We consider for this task the convolutional neural network (CNN) “feature maps” extracted from the intermediate layers of pretrained Alexnet-like (Krizhevsky et al. 2012) networks. We observe that classifiers trained on deeper convolutional layers, which form a more semantic representation, perform very well in recalling the objects with a reduced set of hypotheses. Unfortunately, as noticed also for other tasks (Hariharan et al. 2014), these layers provide a poor localization of the object due to their coarseness. In contrast, earlier layers are better in accurately localizing the object of interest, but their recall is reduced as they do not contain strong object cues. Here we propose a method for generating object proposals based itself on a cascade, starting from the last convolutional layer and going down with subsequent refinements to the initial layers of the net. As the flow of the cascade is inverse to the flow of the feature computation we call this an inverse cascade. Also, as we start from a coarse spatial window resolution, and throughout the layers we select and spatially refine the window hypotheses until we obtain a reduced and spatially well localized set of hypotheses, it is a coarse-to-fine inverse cascade. An overview of our approach, which we coined DeepProposals, is illustrated in Fig. 1.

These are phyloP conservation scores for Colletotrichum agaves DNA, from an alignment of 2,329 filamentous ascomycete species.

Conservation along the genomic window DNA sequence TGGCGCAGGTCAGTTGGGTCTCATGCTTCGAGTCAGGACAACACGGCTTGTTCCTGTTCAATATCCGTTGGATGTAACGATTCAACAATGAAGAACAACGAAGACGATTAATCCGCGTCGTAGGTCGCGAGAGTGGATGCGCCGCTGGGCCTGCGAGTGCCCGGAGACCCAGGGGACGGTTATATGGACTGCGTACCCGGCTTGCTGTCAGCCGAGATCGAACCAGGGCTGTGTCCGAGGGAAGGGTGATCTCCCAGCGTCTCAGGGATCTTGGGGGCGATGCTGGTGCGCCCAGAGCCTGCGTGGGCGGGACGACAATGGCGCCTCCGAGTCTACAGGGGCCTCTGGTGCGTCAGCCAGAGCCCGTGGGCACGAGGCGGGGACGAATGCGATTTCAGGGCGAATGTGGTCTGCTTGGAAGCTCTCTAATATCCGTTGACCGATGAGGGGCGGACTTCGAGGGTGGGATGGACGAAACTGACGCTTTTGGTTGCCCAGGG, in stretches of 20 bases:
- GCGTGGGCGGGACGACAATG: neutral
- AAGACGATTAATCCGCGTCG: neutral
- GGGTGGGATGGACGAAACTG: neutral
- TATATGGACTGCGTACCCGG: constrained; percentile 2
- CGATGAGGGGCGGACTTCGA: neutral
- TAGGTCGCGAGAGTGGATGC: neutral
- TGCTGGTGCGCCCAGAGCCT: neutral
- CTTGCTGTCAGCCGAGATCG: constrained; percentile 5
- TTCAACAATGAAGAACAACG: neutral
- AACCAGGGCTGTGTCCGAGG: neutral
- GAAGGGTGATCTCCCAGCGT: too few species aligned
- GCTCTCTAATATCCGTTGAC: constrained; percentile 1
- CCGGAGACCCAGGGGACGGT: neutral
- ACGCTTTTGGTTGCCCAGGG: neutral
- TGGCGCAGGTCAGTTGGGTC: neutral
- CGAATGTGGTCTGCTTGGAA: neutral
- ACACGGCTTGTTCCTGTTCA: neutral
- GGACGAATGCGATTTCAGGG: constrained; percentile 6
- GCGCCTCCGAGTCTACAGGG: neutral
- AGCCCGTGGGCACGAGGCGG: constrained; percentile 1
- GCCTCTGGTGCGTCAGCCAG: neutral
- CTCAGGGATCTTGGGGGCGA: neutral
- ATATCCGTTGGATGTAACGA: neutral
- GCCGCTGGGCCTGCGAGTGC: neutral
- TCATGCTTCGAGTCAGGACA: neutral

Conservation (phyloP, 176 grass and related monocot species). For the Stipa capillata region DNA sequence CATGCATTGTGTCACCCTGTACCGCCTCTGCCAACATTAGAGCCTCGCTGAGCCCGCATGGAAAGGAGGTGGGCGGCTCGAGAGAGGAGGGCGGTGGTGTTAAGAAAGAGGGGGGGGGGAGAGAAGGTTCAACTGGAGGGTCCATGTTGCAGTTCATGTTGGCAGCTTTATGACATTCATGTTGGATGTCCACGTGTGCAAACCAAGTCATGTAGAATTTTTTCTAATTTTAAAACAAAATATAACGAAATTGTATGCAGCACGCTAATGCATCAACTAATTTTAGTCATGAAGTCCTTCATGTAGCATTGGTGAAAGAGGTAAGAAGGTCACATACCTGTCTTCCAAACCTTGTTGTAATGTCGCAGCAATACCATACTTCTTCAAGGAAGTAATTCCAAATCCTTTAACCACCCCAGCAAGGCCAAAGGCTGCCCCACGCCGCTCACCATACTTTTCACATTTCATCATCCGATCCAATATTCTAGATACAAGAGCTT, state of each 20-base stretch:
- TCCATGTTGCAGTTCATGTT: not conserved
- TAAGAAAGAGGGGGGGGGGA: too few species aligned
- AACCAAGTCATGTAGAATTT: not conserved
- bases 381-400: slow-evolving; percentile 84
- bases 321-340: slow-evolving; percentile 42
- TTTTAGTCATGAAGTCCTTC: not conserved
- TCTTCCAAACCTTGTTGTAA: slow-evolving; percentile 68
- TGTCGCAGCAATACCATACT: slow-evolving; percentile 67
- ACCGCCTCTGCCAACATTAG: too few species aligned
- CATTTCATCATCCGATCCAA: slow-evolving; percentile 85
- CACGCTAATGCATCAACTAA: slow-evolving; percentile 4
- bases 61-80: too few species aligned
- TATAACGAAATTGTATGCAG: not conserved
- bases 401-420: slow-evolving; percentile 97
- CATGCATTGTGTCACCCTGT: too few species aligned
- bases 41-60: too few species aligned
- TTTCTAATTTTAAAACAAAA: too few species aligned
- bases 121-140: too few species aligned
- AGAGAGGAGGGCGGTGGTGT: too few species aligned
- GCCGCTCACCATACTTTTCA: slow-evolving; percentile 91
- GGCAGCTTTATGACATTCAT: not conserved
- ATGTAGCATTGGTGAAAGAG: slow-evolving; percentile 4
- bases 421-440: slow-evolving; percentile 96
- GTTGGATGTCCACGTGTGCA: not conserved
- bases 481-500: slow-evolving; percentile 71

More specifically, similarly to BING (Cheng et al. 2014), we select a reduced set of window sizes and aspect ratios and slide them on each possible location of the feature map generated by the last convolutional layer of a CNN. The relevance (or objectness) of the windows is evaluated using a linear classifier. As the proposal generation procedure should be fast, we base the feature aggregation for each candidate window on average pooling, which can be computed in constant time using integral images (Viola and Jones 2004). We filter out boxes that are less likely to contain an object and propagate the remaining ones to the next stage. In the second stage, we move to an earlier convolutional layer—in particular, the earliest layer that has the same feature map size as used in the first stage, and further filter the set of candidate boxes. As the number of boxes to evaluate has been reduced, we can afford adding more geometry in the representation by encoding each window with a pyramid representation. We re-rank the boxes and select the best N of them to pass to the last stage. Finally, in the third stage, we refine the localization obtained from the previous stage of the cascade, using an edgemap obtained from the second layer of the CNN.